Nature in verse


The Nightingale Vocal Ensemble of Boston, Massachusetts are all set to wow audiences at the three-day Ketevan Sacred Music Festival that begins today, April 6. NT BUZZ gets in touch with the Boston group to know more


On Day One of the online Ketevan Sacred Music Festival – a festival that combines musical traditions from different eras from the East and the West – the Nightingale Vocal Ensemble will present the world premiere of ‘The Divine in Nature’. NT BUZZ talks to co-artistic director of the Boston-based ensemble, Benjamin Perry, to get more details of their performance.

Excerpts from the interview:

Q. Tell us about the programme ‘The Divine in Nature’ that The Nightingale Vocal Ensemble will premiere at the Ketevan Sacred Music Festival.

At this year’s Ketevan Sacred Music Festival, the Nightingale Vocal Ensemble will be contributing a cycle of five original part songs based on poetry from the United States. Our contribution offers a lens of universal appreciation for nature and its cycles using these stunning poems about the natural world. The programme takes listeners from the light of day to the dark of midnight, as each piece describes a special moment along Earth’s twenty-four hour light cycle.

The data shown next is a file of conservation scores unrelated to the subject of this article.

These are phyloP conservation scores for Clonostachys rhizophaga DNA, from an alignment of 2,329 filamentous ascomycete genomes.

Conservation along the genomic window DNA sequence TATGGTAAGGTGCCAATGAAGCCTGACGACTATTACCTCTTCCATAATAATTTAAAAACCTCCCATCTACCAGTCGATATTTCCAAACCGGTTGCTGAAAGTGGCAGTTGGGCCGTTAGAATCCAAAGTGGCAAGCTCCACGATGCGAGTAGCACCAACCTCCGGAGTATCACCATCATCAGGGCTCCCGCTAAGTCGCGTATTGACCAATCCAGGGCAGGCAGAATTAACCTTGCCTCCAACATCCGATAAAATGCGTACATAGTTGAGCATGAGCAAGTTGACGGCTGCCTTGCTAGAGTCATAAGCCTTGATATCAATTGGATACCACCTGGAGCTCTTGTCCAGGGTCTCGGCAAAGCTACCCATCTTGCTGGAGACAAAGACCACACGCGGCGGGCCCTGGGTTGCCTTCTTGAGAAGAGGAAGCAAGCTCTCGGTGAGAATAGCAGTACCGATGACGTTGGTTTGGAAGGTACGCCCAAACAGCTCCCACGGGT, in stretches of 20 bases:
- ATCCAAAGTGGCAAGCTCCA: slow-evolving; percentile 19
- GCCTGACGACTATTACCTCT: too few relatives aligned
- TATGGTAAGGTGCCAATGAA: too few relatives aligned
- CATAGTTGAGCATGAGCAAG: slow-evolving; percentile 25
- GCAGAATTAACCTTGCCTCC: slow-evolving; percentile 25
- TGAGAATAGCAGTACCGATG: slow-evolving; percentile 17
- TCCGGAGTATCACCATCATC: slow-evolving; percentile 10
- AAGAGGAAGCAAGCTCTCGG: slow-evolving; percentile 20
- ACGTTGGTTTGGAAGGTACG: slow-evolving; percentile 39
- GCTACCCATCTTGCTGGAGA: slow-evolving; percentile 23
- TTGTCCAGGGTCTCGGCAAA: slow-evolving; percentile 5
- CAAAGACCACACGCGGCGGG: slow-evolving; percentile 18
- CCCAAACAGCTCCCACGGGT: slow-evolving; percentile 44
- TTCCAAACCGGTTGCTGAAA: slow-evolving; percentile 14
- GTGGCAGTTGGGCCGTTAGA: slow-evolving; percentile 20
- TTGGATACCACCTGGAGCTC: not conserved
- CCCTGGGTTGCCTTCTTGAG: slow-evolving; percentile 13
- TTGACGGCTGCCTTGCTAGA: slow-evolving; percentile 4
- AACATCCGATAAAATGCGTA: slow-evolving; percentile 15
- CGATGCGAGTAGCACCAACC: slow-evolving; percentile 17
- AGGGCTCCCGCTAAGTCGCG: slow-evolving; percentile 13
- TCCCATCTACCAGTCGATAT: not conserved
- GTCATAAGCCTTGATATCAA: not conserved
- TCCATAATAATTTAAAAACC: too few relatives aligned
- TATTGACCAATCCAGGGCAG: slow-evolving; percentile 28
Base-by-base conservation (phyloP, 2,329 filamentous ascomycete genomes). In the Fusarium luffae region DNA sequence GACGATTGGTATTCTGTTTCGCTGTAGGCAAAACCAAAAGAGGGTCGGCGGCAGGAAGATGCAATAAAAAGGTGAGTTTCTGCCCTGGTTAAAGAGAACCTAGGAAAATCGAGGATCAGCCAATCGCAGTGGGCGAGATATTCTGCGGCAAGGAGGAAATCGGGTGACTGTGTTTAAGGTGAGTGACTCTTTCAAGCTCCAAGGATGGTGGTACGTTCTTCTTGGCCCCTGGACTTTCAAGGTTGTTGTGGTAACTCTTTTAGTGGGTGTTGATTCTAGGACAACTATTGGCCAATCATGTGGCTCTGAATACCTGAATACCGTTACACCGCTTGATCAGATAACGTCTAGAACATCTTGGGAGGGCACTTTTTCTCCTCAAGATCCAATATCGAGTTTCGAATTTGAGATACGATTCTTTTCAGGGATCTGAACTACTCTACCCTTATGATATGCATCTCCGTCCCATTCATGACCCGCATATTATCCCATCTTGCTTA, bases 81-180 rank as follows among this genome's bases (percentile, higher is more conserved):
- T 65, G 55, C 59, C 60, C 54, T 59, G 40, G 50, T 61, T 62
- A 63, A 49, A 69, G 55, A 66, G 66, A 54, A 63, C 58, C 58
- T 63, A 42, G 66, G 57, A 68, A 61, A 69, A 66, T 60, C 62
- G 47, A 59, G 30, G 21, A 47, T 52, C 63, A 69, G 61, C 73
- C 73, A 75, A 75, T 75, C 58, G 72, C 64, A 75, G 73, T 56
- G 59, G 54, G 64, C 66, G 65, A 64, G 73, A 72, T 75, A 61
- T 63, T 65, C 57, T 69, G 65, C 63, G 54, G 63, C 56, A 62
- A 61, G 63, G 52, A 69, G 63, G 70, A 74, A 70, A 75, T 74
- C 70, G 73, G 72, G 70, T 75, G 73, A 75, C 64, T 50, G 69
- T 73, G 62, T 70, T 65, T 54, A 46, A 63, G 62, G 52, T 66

Q. What significance do these particular songs carry?

The order of songs on the programme reflects a logical flow through human time: Day (‘Day’ by Paul Laurence Dunbar) turns to afternoon (‘A certain slant of light’ by Emily Dickinson) which becomes evening (‘A Hymn to the Evening’ by Phyllis Wheatley) which fades to night (‘Night’ by Paul Laurence Dunbar). The set ends with Robert Frost’s poem ‘Nothing Gold can Stay’ emphasising the ever-changing dynamics of cosmic forces in our world which reflect the impermanent, precious nature of our human lives.

Q. In the time of the pandemic and forced virtual interactions, what impact did this have on the music-creating process, technical aspects of the ensemble, and the way you collaborate with each other?

Creating virtual concerts is a challenge that Nightingale has fully embraced. Since the Fall of 2020, we have created a number of virtual concerts and world premieres of original music in the virtual-multimedia realm. While this work is technically quite different from rehearsing in person, we have discovered that the basic building blocks of rehearsing and performing are essentially the same, but they take place over a larger expanse of time. We have all learned to be more efficient recording artists and audio engineers. In a way, we’ve become an audio/visual production troop! Working in a virtual space has also caused us to collaborate with artists from outside of Boston, and indeed all around the world.

Q. What can the global audience expect from this performance at the festival?

We hope you enjoy the stunning compositions in Nightingale’s programme ‘The Divine in Nature’. While each piece is from a different composer using their own unique language, the songs complement and contrast each other beautifully. The visuals for our set were filmed in the lovely Arnold Arboretum of Harvard University, and it is our hope that the beautiful, snowy landscape of the arboretum underlines the poetry and music in our programme to instil a sense of awe and wonder for the cycles in nature and our lives.